- Each of the 100 companies in the EDI community connect to 100 additional trading partners through the EDI/B2B managed services business. Now there are 10,000 companies connected into this business network.
- The 10,000 trading partners could also be mapped into a canonical data model so their maps could be reused by others.
- Now all 10,000 trading partners are available to exchange EDI/B2B business data to all of the original 100 companies in the EDI community and each other. NOW there could be opportunities for HUGE efficiencies. Each time a new trading partner is added – it is immediately available to all 10,100 of the companies in the business network.
- At this point a registry of the 10,100 trading partners (100 original plus 10,000 trading partners) can be established that enable all 10,100 to search through the lists of connected companies and easily connect with more trading partners. They could replace more paper based processes with more electronic connections. This produces further efficiencies and reduces processing and administration costs even more.
There are of course challenges to this vision.
- How would you organize 100 companies to work together for the common good?
- How would you cost effectively map the business processes and integration points of the original 100 companies in the EDI community?
- How would you pre-build integration maps if you don’t know all the database applications that you need to support?
- This has been attempted by several industry EDI HUBs in the past with limited success. How would you improve and make it work?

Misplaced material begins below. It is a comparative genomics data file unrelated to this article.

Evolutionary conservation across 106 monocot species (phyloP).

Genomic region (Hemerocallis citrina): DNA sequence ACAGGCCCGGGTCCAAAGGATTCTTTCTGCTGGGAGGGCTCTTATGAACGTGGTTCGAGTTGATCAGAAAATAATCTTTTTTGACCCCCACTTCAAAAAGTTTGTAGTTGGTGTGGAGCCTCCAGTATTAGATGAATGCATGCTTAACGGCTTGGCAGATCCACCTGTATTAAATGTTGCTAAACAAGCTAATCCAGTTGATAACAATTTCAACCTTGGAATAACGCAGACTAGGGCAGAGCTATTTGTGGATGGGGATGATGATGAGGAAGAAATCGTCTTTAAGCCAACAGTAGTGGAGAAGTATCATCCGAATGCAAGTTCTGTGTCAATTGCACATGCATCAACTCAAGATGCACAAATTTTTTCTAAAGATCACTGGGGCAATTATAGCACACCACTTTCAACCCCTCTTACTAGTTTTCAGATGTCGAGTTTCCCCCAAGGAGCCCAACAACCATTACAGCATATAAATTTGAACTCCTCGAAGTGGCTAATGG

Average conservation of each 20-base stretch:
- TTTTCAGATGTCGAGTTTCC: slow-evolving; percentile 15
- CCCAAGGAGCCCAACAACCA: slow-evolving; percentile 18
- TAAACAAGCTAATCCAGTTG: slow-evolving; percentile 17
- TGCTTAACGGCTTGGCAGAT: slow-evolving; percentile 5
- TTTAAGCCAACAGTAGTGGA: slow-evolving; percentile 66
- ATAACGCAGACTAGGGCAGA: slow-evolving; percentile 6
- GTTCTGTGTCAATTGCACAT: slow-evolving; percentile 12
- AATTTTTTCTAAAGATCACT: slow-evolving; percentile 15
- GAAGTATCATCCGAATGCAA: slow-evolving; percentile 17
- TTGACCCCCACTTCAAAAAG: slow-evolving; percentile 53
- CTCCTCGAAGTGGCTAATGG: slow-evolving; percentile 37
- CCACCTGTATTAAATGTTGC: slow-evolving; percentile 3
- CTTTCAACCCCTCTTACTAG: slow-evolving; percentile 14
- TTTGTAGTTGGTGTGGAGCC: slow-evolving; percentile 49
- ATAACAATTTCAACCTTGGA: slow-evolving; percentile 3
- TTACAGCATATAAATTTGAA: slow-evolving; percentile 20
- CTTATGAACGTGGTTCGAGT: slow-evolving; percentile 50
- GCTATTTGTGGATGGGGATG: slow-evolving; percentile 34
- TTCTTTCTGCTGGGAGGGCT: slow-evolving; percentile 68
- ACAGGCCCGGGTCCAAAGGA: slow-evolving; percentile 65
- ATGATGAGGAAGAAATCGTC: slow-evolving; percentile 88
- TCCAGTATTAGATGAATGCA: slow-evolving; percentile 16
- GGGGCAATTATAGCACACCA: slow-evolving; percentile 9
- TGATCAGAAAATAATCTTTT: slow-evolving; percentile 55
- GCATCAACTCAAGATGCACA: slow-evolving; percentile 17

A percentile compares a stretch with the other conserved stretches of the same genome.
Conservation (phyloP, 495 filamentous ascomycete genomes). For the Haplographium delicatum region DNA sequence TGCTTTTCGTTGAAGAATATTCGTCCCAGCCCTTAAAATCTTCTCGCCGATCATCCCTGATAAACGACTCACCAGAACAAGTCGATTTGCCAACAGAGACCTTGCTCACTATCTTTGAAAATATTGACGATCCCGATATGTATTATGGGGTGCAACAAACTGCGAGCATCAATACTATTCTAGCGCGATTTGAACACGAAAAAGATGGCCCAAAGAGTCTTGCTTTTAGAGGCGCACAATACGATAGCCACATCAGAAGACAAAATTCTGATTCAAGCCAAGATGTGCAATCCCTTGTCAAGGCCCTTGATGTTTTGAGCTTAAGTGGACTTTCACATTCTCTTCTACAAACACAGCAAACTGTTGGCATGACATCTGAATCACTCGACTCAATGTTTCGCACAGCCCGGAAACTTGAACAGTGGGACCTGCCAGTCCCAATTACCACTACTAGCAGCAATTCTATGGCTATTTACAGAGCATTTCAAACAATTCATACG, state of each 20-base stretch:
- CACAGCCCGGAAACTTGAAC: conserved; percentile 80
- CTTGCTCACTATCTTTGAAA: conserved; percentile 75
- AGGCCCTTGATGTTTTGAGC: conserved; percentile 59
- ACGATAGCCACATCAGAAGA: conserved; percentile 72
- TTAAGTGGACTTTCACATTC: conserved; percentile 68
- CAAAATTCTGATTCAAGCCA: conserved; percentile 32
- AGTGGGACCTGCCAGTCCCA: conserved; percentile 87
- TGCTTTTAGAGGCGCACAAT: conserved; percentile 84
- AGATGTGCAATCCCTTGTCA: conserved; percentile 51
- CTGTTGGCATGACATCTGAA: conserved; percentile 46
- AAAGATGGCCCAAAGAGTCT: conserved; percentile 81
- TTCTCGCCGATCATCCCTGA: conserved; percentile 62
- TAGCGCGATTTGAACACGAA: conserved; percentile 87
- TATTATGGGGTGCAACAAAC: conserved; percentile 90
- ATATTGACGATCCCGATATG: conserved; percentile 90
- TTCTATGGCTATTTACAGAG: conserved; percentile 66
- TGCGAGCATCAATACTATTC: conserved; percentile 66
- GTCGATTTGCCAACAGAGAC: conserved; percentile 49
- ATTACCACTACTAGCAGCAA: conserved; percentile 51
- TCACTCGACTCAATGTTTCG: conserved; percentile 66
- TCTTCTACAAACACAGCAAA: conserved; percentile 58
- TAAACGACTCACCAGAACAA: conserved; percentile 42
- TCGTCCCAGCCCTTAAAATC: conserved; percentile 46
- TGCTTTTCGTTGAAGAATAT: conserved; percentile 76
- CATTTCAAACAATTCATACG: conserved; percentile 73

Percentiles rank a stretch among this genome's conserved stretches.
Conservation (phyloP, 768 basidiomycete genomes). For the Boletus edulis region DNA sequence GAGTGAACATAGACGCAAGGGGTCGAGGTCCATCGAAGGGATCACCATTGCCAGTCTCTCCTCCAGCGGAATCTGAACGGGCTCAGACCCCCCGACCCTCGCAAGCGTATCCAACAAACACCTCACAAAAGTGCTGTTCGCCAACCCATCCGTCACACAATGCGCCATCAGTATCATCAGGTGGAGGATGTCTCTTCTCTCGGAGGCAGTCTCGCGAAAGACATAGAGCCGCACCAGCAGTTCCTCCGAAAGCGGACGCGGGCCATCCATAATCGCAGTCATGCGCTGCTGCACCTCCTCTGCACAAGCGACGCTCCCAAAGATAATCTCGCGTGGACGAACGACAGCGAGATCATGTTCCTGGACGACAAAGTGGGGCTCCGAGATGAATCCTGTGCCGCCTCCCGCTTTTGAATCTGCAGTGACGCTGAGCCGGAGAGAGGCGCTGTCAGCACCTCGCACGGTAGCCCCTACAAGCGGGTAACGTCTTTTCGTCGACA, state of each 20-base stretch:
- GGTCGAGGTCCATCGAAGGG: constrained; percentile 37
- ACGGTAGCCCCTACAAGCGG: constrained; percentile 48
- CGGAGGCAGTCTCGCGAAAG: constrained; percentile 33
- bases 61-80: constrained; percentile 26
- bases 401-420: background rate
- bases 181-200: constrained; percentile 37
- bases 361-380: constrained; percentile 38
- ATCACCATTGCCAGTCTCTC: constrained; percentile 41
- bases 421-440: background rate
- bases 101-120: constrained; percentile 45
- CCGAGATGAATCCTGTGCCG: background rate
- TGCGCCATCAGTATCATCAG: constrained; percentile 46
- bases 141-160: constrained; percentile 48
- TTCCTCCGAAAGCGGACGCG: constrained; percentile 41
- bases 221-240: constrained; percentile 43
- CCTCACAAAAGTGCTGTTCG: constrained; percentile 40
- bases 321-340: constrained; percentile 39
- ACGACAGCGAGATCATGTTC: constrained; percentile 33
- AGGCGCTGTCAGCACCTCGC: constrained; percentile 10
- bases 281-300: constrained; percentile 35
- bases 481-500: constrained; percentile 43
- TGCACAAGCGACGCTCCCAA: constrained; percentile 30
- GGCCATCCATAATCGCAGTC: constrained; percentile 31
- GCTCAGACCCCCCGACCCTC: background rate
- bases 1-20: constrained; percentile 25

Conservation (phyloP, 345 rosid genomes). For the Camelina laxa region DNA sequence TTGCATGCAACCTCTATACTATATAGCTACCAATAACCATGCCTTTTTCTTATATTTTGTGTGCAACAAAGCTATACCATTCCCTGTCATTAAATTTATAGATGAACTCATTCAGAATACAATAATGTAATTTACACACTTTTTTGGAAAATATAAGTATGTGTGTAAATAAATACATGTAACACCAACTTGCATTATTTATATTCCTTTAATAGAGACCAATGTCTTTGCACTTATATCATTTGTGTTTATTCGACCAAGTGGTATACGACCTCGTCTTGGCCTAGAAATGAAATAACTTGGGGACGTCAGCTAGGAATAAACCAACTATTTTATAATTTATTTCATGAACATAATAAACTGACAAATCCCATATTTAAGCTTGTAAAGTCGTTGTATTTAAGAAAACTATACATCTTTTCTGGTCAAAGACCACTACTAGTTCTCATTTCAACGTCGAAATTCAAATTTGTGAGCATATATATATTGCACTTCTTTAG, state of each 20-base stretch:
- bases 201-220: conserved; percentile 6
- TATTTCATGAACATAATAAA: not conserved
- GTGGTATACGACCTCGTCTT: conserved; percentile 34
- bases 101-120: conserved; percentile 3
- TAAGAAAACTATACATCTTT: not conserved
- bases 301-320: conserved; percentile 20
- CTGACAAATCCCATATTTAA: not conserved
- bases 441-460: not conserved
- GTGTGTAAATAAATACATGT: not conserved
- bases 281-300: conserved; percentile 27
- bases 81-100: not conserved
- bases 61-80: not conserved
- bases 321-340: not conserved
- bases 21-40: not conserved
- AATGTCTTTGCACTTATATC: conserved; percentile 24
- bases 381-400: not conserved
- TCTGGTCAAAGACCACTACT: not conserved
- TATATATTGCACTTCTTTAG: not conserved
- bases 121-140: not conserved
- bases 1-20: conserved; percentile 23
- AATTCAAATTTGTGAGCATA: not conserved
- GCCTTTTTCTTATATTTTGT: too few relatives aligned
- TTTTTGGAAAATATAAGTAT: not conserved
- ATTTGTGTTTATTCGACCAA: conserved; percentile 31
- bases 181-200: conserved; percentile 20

The key, I believe, is in finding commonalities in the first 100 companies in the EDI community. Focus on 100 companies that all use the same ERP like SAP. Most companies, using the same ERP, have similar data requirements for common business processes like invoices and purchase orders. Focus on supporting SAP users with a subset of EDI/B2B message types and business processes. Provide a significant ROI on these. Expand support for an increasing number of business processes and EDI messages until there is full coverage. By starting with a KNOWN ERP you can effectively manage integration projects and leverage your efforts across a broad user base and keep the upfront investment reasonable which keeps the prices down for the customers of this managed service.
In this scenario – SAP is what all the 100 companies have in common. This can be an aggregation point for creating cooperation. The ability to leverage SAP work across all 100 companies is understood and well documented. SAP’s support would make this all the more interesting.
The term business network transformation – is changing the way things are done today in the world of B2B/EDI.